To Thrive or Simply Survive

The tornado that skipped and ripped through Hot Springs Village on the evening of March 14 was classified as an EF-2—relatively weak but strong enough to snap power poles, blow down big pine trees, break massive limbs from huge oaks, and tear roofs from some homes. Our only “damage,” as far as we can tell, amounted to loss of a large bush adjacent to the house, two massive pine trees blown down (lifting their root balls from the ground), a few pieces of outdoor materials blown away, and the loss of the contents of our refrigerators/freezers. Power was out for roughly 52 hours, beginning when the tornado struck just after 8 on Thursday (March 14) evening. We fumbled in the dark that evening, but decided to go to a motel the next night to enjoy the comforts of air conditioning/ heating and electricity-powered light. But from the time we checked in on Friday evening, I not feel well and I could not sleep that night. We had planned to go home Saturday morning, but I found breathing progressively more difficult. Mi novia badgered me to go to the ER and I finally relented. They admitted me Friday afternoon, determining I should be treated for pneumonia. My breathing (at rest, at least) has much improved over the course of my hospitalization, through Tuesday, when I was released. Still, though, I get extremely short of breath with just a bit of exertion—like walking from one end of the house to the other.

My re-scheduled PET scan will take place this afternoon to determine whether my body is responding as hoped to cancer treatment. My final, originally-scheduled, chemo treatment will take place tomorrow, Thursday. Depending on the results of the PET scan, there could be more. Assuming all is as planned and hoped for, I will continue with immunotherapy treatments every three weeks for the next two years.

And that sums up what I would have written during the last few days, had I felt good enough for one-finger blogging. I didn’t, though, so I didn’t. I now have oxygen at home and I have a portable unit. I’ll see whether I get used to that. I hope my need for oxygen disappears very soon. I cannot imagine needing supplemental oxygen from now on; my lifestyle would change dramatically and I would have to decide whether that change was acceptable. If I could not thrive, would I find it tolerable to simply survive? I suppose that’s another continuum that, at some point, would trigger a profound decision.


Speaking of tornadoes (and I was), the landscape of my neighborhood has changed dramatically, courtesy of the tornado. Hundreds of trees were blown down, leaving a massive amount of damage that will require a very long time to clean up. Once the trees have been cut up and removed, large swaths of land will have been transformed from forest to field. We were very fortunate to have been spared the worst of the devastation; but less than a block or two away (in my rough estimation of distance), the tornado left evidence that will be visible and obvious for generations.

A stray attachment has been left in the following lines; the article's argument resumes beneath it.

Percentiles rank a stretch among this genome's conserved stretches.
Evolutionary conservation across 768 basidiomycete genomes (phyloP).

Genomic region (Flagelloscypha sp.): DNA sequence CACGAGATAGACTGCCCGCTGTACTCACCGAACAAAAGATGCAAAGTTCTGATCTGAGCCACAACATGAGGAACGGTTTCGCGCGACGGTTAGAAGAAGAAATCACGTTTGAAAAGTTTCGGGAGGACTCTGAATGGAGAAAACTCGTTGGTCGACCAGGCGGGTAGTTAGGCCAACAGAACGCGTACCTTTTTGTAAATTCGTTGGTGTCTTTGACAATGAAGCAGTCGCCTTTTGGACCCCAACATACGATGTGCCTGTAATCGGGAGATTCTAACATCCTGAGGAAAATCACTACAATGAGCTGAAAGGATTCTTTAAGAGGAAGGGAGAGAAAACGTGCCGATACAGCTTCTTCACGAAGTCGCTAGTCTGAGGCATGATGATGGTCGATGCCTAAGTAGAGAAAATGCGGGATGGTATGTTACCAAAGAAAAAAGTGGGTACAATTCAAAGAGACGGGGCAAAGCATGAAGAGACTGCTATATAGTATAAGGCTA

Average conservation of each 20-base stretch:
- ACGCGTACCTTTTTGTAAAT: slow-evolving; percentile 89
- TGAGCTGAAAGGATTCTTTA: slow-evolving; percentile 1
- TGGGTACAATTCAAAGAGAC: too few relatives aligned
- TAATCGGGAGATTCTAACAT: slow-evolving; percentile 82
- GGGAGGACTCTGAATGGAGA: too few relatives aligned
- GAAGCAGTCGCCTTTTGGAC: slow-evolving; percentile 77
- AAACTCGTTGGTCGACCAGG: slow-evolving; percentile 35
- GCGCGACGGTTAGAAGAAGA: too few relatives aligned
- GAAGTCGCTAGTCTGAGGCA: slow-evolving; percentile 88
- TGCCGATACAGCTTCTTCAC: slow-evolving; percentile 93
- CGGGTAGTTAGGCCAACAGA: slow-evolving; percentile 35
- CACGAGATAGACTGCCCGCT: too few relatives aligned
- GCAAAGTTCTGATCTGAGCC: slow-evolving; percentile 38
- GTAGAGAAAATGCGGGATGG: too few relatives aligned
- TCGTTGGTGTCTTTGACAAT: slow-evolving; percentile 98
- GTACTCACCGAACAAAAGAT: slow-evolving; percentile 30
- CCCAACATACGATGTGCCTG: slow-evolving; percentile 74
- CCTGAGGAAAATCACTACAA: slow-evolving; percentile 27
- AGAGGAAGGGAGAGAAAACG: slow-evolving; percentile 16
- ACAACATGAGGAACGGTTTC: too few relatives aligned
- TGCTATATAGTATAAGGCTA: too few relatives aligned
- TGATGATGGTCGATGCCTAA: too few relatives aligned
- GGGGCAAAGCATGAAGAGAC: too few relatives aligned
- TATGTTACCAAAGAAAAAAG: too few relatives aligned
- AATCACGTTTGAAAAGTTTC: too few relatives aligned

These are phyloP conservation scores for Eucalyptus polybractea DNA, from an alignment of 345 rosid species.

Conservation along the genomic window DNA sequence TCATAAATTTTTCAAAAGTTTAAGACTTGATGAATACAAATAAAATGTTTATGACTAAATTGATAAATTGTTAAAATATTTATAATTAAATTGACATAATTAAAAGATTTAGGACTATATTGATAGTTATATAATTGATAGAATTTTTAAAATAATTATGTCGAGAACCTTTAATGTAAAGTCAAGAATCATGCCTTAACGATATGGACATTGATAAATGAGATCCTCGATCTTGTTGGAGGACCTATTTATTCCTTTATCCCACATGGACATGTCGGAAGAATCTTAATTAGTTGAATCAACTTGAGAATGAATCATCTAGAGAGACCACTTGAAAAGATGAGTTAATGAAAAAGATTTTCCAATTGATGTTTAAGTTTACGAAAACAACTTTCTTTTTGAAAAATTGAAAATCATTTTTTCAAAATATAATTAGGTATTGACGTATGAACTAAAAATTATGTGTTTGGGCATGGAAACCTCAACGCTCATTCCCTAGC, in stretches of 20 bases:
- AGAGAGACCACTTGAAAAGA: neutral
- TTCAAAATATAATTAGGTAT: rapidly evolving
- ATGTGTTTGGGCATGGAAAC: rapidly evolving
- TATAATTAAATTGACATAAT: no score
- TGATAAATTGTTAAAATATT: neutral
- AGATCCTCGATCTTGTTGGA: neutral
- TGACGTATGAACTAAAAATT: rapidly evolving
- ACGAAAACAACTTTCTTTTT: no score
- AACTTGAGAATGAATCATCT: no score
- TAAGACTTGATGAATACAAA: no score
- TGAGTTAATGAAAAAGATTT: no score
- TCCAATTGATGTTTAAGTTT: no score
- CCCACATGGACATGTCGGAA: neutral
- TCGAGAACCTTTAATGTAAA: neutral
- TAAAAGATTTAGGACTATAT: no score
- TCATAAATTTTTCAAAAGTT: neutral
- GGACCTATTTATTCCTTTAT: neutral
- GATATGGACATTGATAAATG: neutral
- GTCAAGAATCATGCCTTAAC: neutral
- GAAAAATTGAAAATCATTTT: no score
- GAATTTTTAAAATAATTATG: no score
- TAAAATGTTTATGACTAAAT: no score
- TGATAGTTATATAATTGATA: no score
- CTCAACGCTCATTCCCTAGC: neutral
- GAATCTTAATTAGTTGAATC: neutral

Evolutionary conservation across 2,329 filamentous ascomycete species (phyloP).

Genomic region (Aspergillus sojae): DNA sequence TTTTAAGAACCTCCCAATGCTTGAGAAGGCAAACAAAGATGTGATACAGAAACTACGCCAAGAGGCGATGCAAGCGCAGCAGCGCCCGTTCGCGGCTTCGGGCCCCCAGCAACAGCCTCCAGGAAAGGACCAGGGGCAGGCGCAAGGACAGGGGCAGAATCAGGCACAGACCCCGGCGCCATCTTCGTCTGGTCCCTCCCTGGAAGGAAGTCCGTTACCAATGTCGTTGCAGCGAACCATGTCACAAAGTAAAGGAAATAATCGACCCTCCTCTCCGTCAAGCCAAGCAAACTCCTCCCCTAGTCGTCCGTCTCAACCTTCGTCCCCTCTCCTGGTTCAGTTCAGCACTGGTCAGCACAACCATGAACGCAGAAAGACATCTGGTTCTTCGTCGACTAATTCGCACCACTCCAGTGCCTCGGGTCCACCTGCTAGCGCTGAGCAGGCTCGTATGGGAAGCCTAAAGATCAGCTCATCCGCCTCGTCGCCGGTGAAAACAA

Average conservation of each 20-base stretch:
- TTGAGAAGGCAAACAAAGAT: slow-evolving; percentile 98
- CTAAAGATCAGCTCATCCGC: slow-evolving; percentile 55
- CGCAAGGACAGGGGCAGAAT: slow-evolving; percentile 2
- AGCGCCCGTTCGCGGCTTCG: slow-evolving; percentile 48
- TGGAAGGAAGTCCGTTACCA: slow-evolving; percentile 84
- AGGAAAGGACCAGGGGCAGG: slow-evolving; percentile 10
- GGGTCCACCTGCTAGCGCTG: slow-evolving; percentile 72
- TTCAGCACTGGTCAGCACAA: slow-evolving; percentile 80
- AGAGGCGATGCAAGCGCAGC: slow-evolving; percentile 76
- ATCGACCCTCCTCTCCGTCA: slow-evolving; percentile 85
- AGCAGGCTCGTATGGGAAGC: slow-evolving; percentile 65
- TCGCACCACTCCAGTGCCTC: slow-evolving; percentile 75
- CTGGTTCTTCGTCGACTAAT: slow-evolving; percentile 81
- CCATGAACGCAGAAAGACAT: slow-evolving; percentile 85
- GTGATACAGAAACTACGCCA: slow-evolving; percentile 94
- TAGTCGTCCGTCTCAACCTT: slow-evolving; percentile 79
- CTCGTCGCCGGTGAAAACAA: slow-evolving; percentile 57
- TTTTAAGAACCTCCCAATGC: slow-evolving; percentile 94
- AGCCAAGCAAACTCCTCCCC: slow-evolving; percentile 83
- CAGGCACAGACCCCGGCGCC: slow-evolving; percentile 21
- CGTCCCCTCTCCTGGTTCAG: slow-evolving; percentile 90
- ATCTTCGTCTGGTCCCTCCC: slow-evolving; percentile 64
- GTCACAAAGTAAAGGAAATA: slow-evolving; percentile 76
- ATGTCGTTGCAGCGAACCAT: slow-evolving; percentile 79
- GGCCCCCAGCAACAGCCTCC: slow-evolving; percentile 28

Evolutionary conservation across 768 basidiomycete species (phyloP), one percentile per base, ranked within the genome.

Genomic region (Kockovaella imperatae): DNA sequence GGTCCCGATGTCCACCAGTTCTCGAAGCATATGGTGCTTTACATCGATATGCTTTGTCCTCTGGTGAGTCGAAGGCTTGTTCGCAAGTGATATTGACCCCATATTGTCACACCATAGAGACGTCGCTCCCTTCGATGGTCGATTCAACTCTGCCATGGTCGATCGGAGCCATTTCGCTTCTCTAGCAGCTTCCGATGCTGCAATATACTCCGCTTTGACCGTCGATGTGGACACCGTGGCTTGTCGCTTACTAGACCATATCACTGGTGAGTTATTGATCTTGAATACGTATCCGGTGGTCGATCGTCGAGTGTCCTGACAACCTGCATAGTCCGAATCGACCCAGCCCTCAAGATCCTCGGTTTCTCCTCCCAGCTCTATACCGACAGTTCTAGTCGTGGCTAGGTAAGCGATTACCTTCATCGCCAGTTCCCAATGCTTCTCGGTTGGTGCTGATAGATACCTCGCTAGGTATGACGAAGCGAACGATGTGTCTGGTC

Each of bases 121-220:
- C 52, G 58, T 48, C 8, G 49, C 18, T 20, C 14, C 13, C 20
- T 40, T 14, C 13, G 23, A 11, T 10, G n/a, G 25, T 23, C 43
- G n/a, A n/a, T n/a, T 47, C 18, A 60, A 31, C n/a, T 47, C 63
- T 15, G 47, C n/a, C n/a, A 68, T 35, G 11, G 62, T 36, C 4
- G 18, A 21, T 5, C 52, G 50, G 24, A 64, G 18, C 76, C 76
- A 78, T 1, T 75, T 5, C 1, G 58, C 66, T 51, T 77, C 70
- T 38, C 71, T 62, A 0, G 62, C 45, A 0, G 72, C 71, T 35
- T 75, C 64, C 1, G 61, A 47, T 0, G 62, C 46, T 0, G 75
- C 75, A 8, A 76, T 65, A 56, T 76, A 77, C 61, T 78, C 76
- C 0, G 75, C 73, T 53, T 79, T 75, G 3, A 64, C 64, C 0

The oxygen concentrator that was delivered to my house yesterday afternoon is horrifically loud. I can barely hear myself think while the thing is running. I’d almost rather do without breathing than listen to this nearly-unbearable noise. But, for the time being, I will try to get accustomed to the sound. I received no direction as to how long or how often I should use the machine. I did not use it at all yesterday and I’ve used it only for half an hour or less so far this morning. The noise is too loud for me to continue using the device for much longer without a break—an opportunity to let my ears rest and soak in some serenity. Serenity  is contextual…just like everything else. I may have mentioned that a thousand times before.


I must stop for now, lest my eardrums spark a revolution in my brain that leads to a massive and violent attack on that machine that’s disturbing the peace.

About John Swinburn

"Love not what you are but what you may become."― Miguel de Cervantes
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3 Responses to To Thrive or Simply Survive

  1. Meg and Bev, thanks for the advice and info. I plan to use O2 when appropriate and I’m happy to report that, even without the O2, I’m running at 96-97 (when at rest, anyway)!

  2. bevwigney says:

    As Meg commented, some concentrators are noisier than others. Also, if they didn’t give you a long line, get one so that you can leave the concentrator running outside the room. Just make sure the line isn’t crimped anywhere. Also, yes, check your 02 level frequently with your oximeter. We liked to see it more like 93. If your oxygen levels are low it will make you feel weary and even confused, so don’t do without if your 02 isn’t at a good level.
    Sorry you’re having to use supplemental oxygen. Hopefully that will be a temporary thing.

  3. Meg Koziar says:

    John, So happy you are out of the hospital! Your brain cells need oxygen, so use it! But don’t put up with a noisy machine! I’ve had 5 different ones, so I know they can be relatively quiet. (I Currently have Lincare.) If you have an oximeter, use it and keep your level above 88% .Complain to your Doc and insist you get a quieter concentrator.

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